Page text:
Prices for front-month crude oil and natural gas contracts declined in mixed and generally directionless trading Aug. 8 in the New York market.
“Despite a short-lived pop from a bullish Department of Energy report, crude finished the day largely flat. Meanwhile, natural gas fell 1%,” said analysts in the Houston office of Raymond James & Associates Inc.
They also reported, “Yesterday marked the fourth straight gain for the broader market…. Standard & Poor’s 500 Index ended the day at a 3-month high with a gain that was modest at best (up 0.06%).” The Oil Service Index and SIG Oil Exploration & Production Index finished essentially flat. Natural gas and broader market futures were down in early trading Aug. 9, but oil prices were up.
The US Department of Labor reported a seasonally adjusted 361,000 new applications for unemployment benefits last week, down 6,000 from the previous week. The most recently available data show 5.8 million people collected unemployment benefits in the week ended July 21.
Government officials also reported the US trade deficit fell to the lowest level in 18 months, primarily the result of lower prices for imported oil and increased foreign sales of autos, pharmaceuticals, and industrial machinery. However, US exports to China were down more than 4%.
The Energy Information Administration reported Aug. 9 the injection of 24 bcf of natural gas into US underground storage in the week ended Aug. 3, below Wall Street’s consensus for an increase of 30 bcf. That raised the amount of working gas in storage to 3.241 tcf, up 465 bcf from the comparable period a year ago and 386 bcf above the 5-year average.
EIA earlier reported commercial US crude inventories fell 3.7 million bbl to 369.9 million bbl in the week ended Aug. 3, exceeding Wall Street’s consensus for a decline of 1.6 million bbl. Gasoline stocks dropped 1.8 million bbl to 206.1 million bbl, exactly as Wall Street projected. Finished gasoline inventories increased while blending components decreased. Distillate fuel inventories were down 700,000 bbl to 123.5 million bbl last week, opposite analysts’ expectations of a 300,000 bbl increase (OGJ Online, Aug. 8, 2012).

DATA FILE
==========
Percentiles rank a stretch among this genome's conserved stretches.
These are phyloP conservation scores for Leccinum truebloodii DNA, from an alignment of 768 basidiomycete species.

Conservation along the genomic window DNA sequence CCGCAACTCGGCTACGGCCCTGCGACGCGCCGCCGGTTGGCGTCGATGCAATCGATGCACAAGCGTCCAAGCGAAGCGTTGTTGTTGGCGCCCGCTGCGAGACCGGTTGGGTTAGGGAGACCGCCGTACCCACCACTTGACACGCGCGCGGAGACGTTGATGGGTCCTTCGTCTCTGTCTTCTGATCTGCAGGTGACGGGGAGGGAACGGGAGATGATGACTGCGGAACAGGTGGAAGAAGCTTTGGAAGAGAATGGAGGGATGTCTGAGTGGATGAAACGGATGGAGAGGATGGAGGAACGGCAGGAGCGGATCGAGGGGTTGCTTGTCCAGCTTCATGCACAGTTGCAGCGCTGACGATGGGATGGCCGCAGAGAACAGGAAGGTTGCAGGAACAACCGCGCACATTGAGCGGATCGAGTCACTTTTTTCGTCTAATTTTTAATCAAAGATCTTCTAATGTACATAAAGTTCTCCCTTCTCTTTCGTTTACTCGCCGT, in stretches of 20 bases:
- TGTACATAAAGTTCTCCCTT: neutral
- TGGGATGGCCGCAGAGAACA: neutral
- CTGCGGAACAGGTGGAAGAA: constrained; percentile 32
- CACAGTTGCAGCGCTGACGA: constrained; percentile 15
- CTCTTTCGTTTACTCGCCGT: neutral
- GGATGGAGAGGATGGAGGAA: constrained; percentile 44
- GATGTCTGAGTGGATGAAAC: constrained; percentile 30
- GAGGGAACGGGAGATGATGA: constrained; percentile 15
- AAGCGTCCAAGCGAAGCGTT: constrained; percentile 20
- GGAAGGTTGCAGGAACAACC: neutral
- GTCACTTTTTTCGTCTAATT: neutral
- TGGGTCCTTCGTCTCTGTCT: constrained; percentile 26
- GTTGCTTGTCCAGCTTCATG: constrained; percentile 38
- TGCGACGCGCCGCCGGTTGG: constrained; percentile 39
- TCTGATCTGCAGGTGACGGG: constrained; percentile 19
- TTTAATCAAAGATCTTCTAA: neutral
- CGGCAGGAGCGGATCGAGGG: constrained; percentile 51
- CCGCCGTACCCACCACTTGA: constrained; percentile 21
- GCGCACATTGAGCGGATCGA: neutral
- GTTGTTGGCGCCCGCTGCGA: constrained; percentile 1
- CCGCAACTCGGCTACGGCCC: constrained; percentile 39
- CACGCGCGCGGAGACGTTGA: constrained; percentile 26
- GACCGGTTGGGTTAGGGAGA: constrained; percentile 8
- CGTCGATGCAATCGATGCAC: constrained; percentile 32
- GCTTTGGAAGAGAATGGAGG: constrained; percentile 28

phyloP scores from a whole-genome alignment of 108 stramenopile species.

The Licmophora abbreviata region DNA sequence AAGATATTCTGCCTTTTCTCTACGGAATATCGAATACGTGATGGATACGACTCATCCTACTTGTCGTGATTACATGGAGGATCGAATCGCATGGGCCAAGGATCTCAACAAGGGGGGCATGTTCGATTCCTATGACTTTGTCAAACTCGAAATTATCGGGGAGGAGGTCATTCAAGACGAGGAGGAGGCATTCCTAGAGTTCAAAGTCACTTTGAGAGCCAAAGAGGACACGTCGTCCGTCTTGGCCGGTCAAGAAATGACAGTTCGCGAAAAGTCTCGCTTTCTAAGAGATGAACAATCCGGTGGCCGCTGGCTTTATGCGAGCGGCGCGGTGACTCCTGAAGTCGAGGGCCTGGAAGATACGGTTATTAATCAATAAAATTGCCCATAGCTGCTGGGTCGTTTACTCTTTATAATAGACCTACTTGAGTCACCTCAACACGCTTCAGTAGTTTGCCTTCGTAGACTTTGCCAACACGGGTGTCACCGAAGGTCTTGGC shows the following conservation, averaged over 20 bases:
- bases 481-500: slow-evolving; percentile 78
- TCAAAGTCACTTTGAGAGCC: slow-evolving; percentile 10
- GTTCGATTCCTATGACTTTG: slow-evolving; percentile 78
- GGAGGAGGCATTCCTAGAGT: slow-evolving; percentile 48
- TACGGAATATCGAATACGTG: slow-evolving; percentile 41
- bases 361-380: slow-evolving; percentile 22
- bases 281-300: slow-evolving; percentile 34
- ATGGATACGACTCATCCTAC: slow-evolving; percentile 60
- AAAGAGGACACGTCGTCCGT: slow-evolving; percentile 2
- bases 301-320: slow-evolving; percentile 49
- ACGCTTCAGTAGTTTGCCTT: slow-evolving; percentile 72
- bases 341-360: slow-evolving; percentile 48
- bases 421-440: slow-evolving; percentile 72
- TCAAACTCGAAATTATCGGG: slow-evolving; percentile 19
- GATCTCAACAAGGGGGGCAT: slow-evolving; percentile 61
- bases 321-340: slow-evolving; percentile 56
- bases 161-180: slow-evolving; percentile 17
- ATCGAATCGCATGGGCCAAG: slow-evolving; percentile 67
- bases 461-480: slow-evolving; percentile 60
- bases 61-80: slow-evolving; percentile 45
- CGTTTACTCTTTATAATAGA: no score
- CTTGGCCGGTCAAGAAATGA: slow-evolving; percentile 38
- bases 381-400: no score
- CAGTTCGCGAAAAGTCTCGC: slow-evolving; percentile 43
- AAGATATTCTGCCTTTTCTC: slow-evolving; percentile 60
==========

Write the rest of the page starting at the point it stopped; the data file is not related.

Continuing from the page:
The petroleum inventories update “was bullish relative to consensus, as a larger-than-expected draw in crude was compounded by an unexpected draw in distillates,” Raymond James analysts said. “Combining crude, gasoline, and distillates, inventories fell by 6.3 million bbl, compared with the consensus forecast for a draw of 3.1 million bbl. The draw was likely driven by the supply side as total petroleum imports increased to 10.6 million b/d from 10.1 million b/d, and total petroleum demand was down 1.1% week-over-week. Refinery utilization increased to 92.6% as summer driving season continues.”
They also noted, “Cushing, Okla., inventories have fallen 4 of the last 5 weeks and were down 800,000 bbl [last] week. Combining supply and demand, total days of supply increased 0.3 days and are 1.7 days above year-ago levels.”
The September contract for benchmark US sweet, light crudes dropped 32¢ to $93.35/bbl Aug. 8 on the New York Mercantile Exchange. The October contract lost 31¢ to $93.63/bbl. On the US spot market, West Texas Intermediate at Cushing followed the front-month crude futures contract, down 32¢ to $93.35/bbl.
Heating oil for September delivery increased 1.79¢ to $3.02/gal on NYMEX. Reformulated stock for oxygenate blending for the same month dipped 1.09¢ to $2.98/gal.
The September natural gas contract fell decreased 3.1¢ to $2.93/MMbtu on NYMEX. On the US spot market, gas at Henry Hub, La., declined 1.9¢ to $2.97/MMbtu.
In London, the September IPE contract for North Sea Brent gained 14¢ to $112.14/bbl. Gas oil for August climbed $8.50 to $955.50/tonne.
The average price for the Organization of Petroleum Exporting Countries’ basket of 12 benchmark crudes was up 78¢ to $108.36/bbl.
Contact Sam Fletcher at email@example.com.